Glen Innes Examiner and General Advertiser (NSW : 1874 – 1908), Tuesday 17 August 1880, page 3
NED KELLY INTERVIEWED.
Ned Kelly has made some very important statements to a reporter in Beechworth gaol yesterday.
Reporter: “You have said you were hardly and unjustly treated by the police, and that you were hounded down by them. Can you explain what you mean.”
Kelly: “Yes; I do not pretend that I have led a blameless life, or that one fault justifies another ; but the public in judging a case like mine should remember that the darkest life may have a bright side, and that after the worst has been said against a man he may, if he has told his story, in his own rough way, that, will perhaps lead them to reverse the bent of their thoughts against him and find as many excuses for him as he would plead for himself. For my own part I do not care one straw about my life nor for the result of the trial. I know very well from the stories I have been told, of how l am spoken of — that the public at large execrate my name, the newspapers can’t speak of me with that patient toleration generally ceded to men awaiting trial, and, according to the boast of British justice, to be innocent until they are proved to be guilty. But I don’t mind, for I have outlived that care that curries public favour, or dreads, the public frown. Let the hand of the law strike me down if it will, but I ask that my story might be heard and considered, not that I wish to avert any decree the law may deem necessary to vindicate justice or win a word of pity from any one. If my life teaches the public that men are made mad by bad treatment, and if the police are taught that they may not exasperate to madness men they persecute and ill-treat, my life will not be entirely thrown away. People who live in large towns have no idea of the tyrannical conduct of the police in the country places removed from camp. They have no idea of hardship or the overbearing manner in which they (the police) execute their duty and abuse their prisoners.”
Reporter: “Can you give any instance of which you complain?”
Kelly: ” I can. Mclntyre, in his evidence, said I told him Lonergan had given me a hiding in Benalla ; it is not true that I ever said this to Mclntyre, but I will tell you what the real facts quainted with. Some time ago I had been drinking, and I think I was drugged. I was arrested for some trifling offence — riding over a footpath, I believe — and lodged in the lockup. On the following day, when I was taken out of the lockup, and still dazed, I escaped and was pursued by the police. I took refuge in a shoemaker’s shop, and four constables soon came in after me. They, assisted by the owner of the shop, tried to put the handcuffs on me, but failed. In the struggle that ensued my trousers were almost torn off me. Finding me a more difficult man to manage than they expected, Lonergan seized me in such a cruel, cowardly, and disgusting manner that he inflicted terrible pain on me, but still I would not surrender. The act of Lonergan, which cannot be described, might have ruined me for life, if it did not actually kill me. While the struggle was still going on, a miller came in, and seeing how I was being ill-treated, said the police should be ashamed of themselves, and he endeavoured to pacify them, and induced me to be handcuffed. I allowed this man to put the handcuffs on me, though I refused to submit to the police. It may seem strange, but it is as true as I am here from that time up to Lonergan’s death I suffered excruciating pain from his treatment, but, from the day of his death until now I have been from that pain and the ill effects I before experienced.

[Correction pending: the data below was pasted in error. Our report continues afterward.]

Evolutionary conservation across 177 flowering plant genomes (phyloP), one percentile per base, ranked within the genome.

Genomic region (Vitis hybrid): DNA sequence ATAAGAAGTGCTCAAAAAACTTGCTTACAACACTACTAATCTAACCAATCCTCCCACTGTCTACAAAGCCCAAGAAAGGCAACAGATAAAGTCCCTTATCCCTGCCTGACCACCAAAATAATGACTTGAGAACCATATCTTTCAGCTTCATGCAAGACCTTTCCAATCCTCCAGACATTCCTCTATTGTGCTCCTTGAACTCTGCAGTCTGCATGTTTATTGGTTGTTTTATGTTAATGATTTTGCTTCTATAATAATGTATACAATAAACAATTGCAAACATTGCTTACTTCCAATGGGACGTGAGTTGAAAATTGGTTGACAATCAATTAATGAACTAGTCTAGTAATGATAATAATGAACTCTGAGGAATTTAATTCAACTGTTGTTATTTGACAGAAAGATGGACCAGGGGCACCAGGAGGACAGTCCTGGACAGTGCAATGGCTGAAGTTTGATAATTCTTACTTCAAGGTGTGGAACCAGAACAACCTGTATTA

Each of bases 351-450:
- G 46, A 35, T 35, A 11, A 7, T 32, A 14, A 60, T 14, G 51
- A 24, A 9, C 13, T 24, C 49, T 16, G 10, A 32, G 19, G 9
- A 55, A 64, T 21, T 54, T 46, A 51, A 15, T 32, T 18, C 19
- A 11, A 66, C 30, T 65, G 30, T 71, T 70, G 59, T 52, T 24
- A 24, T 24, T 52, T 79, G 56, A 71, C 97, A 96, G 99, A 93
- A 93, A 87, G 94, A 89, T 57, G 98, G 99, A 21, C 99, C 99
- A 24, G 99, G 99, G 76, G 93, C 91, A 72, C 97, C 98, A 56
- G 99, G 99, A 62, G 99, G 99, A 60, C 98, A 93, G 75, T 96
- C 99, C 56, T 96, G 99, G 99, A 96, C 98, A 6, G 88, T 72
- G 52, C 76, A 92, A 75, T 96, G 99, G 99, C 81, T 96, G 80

Reporter : “That it is one of the examples you give of an exasperating character of the harsh treatment indulged in by the police.”
Kelly : “It was in the course of this attempted arrest Fitzpatrick endeavoured to catch hold of me by the foot, and in the struggle he tore the sole and heal [sic] of my boot clean off. With one well-directed blow, I sent him sprawling against the wall, and the staggering blow I then gave him partly accounts to me for his subsequent conduct towards my family and myself.”
Reporter : “Now, Kelly, what is the real history of Fitzpatrick’s business, did he ever try to take liberties with your sister, Kate Kelly?”
“No, that is a foolish story ; if he or any other policeman tried to take liberties with my sister Victoria would not hold him.”
Reporter: “Then what is the real story?”
Kelly: “I will tell you. I declare to you that I felt more keenly than I can express the unjust treatment meted to my mother, who was arrested with a baby at her breast and convicted of a crime of which she was innocent.”
Reporter : “Tell me the whole story of that affair.”